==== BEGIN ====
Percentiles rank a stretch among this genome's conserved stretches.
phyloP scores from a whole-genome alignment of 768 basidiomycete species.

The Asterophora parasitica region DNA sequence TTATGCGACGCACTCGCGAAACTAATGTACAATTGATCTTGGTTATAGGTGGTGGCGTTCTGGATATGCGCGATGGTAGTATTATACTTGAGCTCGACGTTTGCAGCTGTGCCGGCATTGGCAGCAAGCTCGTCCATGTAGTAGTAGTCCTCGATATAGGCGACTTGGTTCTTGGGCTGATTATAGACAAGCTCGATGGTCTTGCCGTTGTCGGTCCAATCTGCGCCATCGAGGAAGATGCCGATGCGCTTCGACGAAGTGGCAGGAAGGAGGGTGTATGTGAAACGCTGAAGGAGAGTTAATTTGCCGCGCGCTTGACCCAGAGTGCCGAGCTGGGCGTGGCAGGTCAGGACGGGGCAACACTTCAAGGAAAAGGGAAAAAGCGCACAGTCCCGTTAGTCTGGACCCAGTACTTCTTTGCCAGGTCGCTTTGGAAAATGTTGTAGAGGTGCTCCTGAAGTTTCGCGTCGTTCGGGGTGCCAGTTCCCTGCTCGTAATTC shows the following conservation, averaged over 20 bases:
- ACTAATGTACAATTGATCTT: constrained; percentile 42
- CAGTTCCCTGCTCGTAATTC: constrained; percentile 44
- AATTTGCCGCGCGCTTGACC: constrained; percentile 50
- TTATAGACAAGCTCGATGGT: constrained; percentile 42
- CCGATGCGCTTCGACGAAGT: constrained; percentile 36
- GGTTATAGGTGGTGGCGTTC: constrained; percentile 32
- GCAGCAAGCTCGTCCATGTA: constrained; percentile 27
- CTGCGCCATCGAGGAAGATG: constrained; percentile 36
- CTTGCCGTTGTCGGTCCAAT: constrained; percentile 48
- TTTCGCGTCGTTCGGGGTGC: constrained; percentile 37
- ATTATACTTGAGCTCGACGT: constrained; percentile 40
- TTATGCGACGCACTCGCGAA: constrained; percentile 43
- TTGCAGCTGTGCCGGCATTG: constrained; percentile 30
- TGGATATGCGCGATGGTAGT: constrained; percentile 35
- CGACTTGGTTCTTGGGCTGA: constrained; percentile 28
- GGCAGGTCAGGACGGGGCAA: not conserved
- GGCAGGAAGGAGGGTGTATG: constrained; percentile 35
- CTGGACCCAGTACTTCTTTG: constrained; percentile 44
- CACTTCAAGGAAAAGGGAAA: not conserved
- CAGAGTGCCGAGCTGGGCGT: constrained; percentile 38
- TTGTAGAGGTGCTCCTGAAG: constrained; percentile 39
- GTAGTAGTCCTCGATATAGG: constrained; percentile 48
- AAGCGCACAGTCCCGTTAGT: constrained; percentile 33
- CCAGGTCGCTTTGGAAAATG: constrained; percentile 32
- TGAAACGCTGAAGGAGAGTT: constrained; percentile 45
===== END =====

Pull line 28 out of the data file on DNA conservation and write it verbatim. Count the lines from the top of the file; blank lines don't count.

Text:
- TGAAACGCTGAAGGAGAGTT: constrained; percentile 45